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The Evolution of ESG in Private Equity

Over the last decade, ESG (environmental, social, and governance) has evolved from a buzzword into a guiding principle for all sorts of investment activities, particularly in the world of private equity. Today, approximately one-third of all managed assets in the US are deployed with consideration for ESG, and those figures are even higher in some markets abroad. To the skeptics – ESG investments are far from being a generational fad. They have taken root in the core of financial decision making and are likely to continue to do so for the long term.

How and where ESG has Developed

A more deeply interconnected world and rising global wealth have motivated business leaders to define their goals in terms of both financial returns and greater purpose. Many people don’t want to prosper at the expense of others’ well-being, so mission statements and investment analyses now commonly address ESG considerations. These considerations span a wide range of topics, including carbon footprint, natural resource use, management of waste, labor relations, transparent accounting, anti-corruption, and diversity.

LPs often want to know that they are financing sustainable and ethically sound enterprises. Founders, boards, and business owners similarly prioritize ESG practices to ensure that their organizations are positively impacting the world in addition to reaching financial goals. That’s meaningful in the context of M&A, because stewards who focus on sustainability are likely to require partners and acquirers to share that vision to engage in a transaction.

PE funds are jumping aboard as well, with many firms explicitly adding sustainability and governance factors into processes of diligence and investment analysis. The desire to do the right thing is no doubt part of the motivation for this evolution, but there are also numerous pragmatic benefits for those focused on the bottom line.

Financial Benefits of ESG

Sustainability and ethical practices can yield clear and meaningful financial returns. Consumers are increasingly likely to patronize businesses that align with their moral leanings, so PE firms can augment returns by guiding portfolio businesses on the establishment and communication of key stances to their market. This has a real impact on sales.

Common ESG measures also tend to enhance resiliency among businesses. Sustainability planning creates a strategic playbook to address market shocks and economic crises (eg pandemics). For example, companies that strive to use locally-sourced inputs naturally develop more diverse supply chains with redundancies. The stable, relatively slow growth environment of the past decade led many executives to prioritize efficiency to deliver earnings growth, thereby squeezing out redundancies and minimizing the number of suppliers to fetch price savings. The resulting lean supply chains were not resilient, and supplier concentration exacerbated the challenges presented by rolling lockdowns and shipping disruptions of 2020.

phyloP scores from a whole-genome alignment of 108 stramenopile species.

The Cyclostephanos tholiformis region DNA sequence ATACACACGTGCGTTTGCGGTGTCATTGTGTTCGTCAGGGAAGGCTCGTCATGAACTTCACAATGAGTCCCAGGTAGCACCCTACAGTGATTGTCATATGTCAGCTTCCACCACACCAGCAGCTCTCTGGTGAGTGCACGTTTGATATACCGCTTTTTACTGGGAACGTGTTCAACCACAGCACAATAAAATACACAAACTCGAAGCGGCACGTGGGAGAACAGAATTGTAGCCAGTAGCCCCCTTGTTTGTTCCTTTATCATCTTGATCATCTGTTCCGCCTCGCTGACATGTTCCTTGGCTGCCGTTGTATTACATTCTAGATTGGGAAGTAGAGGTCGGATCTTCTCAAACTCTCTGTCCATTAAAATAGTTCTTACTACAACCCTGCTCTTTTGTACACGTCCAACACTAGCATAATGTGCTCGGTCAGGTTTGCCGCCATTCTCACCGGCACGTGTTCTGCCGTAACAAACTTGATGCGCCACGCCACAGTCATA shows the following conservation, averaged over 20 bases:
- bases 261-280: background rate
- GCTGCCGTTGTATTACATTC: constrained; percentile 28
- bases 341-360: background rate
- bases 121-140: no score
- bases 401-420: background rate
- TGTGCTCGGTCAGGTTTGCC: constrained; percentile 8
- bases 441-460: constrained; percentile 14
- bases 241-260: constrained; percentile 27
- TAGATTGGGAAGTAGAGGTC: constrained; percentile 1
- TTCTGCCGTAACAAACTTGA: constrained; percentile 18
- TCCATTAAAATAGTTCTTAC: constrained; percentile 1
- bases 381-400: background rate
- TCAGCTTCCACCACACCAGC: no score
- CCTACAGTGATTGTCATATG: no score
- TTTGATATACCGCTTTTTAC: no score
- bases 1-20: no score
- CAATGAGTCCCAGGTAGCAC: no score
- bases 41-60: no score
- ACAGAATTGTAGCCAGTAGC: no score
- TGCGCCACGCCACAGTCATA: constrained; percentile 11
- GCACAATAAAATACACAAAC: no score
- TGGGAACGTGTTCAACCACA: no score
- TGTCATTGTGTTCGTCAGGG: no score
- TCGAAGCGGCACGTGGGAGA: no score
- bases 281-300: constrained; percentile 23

ESG leaders also have an advantage in hiring and retaining top talent, especially among a younger generation of workers who find value in contributing to an organization with a noble corporate purpose. Employee satisfaction and engagement are enhanced by a shared goal to improve the world making ESG leaders a destination for prospective employees. A strong team drives fundamental performance and can even enhance equity valuation.

Finally, PE firms that focus on sustainability are more attractive to prospective LPs that share those same values. A wider universe of potential investors and a strong reputation makes fundraising activities more effective and efficient.

Best Practices in PE

PE is in an exceptional spot to thrive with the adoption of ESG, due to long time horizons and their influence in the broader capital markets. To unlock the most value from sustainable and responsible practices, funds should explicitly make ESG reviews a part of the diligence and investment process. This will yield a culture and operational approach that can trickle down to portfolio companies and stand out to investors. Firms that are sustainability leaders should guide portfolio companies on best practices and relevant controls. PE firms should also communicate these policies explicitly to investors, showing that the LPs’ ESG criteria are met and shared by fund management.

Establishing a process and team that embodies principles of sustainability, responsibility, and ethical behavior could yield both financial results and socially-impactful outcomes. That’s gone from a niche consideration to a core component of private equity over the past decade, and the leaders of the next 20 years will likely be among the early and most enthusiastic adopters.

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